Do a Eugene Fama — help create a financial crisis and get a Nobel prize

2 Nov, 2013 at 23:21 | Posted in Economics | 2 Comments

Eugene Fama just received a Nobel Prize for his contributions to the theory of “efficient financial markets,” the dominant theory in financial economics that asserts that markets work ideally if not constrained by government regulation. The fact that economic “science” teaches that unregulated financial markets work effectively helped financial institutions and the rich accomplish their goal of radical financial market deregulation in the 1980s and 1990s. Deregulation, in turn, not only contributed to the rising inequality of the era, it helped cause the global financial market crisis that began in 2007 and the deep recession and austerity fiscal policies that accompanied it.

funThe theory of efficient financial markets requires the union of two ideas: the “efficient market hypothesis” (or EMH) and optimal (security) pricing theory (OPT) …

The EMH is simply an assumption or assertion with no supporting evidence that all information relevant to the correct pricing of securities is known by all market participants. For long-term assets such as stocks and bonds, the relevant information is the cash flows associated with each security in every future time period. Yet it is logically impossible for anyone to know this information because the future is not yet determined in the present; the future is uncertain. Nevertheless, defenders of efficiency adopted the “rational expectations” hypothesis, perhaps the most ludicrous assumption in the history of social science, which asserts that all investors know the correct probability distributions of all future security cash flows and believe that they will not change over time …

The capital asset pricing model itself embodies a large number of grossly unrealistic assumptions in addition to the assumed knowledge of the future embedded in the EMH … One might think that the whole financial market-efficiency project should have been rejected out of hand because it is founded on a large set of unrealistic assumptions about how financial markets work. Yet not only is it still the dominant theory of financial markets, Nobel Prizes have been awarded to its originators.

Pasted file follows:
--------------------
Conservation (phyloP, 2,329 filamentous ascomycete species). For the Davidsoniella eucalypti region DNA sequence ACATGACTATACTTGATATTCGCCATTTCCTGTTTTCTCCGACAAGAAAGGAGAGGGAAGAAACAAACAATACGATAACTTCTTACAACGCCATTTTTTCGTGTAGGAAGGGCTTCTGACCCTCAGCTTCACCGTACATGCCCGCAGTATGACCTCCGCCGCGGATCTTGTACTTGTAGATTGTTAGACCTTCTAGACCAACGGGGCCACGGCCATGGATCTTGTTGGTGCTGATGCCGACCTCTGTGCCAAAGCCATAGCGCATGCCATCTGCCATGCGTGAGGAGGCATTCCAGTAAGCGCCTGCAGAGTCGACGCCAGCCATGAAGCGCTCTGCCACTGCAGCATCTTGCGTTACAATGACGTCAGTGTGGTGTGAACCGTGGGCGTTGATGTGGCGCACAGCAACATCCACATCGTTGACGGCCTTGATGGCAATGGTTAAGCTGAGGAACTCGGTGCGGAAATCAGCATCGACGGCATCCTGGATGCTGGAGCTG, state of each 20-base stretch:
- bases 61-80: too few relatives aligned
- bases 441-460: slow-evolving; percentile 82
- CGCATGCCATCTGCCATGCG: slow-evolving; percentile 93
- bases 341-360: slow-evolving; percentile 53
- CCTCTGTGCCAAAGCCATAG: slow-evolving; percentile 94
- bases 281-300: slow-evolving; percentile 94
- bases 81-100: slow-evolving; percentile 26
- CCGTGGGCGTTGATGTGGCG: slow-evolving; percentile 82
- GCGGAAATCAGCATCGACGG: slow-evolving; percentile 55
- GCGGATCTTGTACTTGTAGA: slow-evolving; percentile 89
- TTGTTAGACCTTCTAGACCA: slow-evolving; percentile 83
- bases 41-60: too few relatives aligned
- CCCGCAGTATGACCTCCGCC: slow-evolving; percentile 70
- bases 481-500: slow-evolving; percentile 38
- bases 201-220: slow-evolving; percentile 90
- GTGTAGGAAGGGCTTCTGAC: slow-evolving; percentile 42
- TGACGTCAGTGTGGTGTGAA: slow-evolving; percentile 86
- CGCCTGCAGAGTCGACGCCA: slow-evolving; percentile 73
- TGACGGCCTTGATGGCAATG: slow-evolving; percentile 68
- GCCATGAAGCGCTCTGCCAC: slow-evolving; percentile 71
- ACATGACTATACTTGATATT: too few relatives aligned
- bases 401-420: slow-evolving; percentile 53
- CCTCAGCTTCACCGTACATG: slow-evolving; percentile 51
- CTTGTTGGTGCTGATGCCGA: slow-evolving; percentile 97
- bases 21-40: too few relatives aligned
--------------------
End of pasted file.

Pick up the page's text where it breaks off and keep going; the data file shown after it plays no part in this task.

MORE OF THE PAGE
The objective of the ideological project of the economics profession in the current era is to provide a theoretical foundation for unregulated financial markets and unregulated capitalism. The fact that the project has succeeded in the face of logic and history is admittedly a fantastic conjurers’ trick, but it is ridiculous to award Nobel Prizes to the conjurers. We should not give prizes to people for the creation and propagation of an ideologically-based theory that strengthened the drive for the radical financial deregulation and thus helped create a global depression.

James R. Crotty, Professor Emeritus of Economics and Sheridan Scholar at University of Massachusetts


  1. Indeed:

    The illusion of the self-regulating society through the deregulated market

  2. Reblogged this on 06cedmuho.

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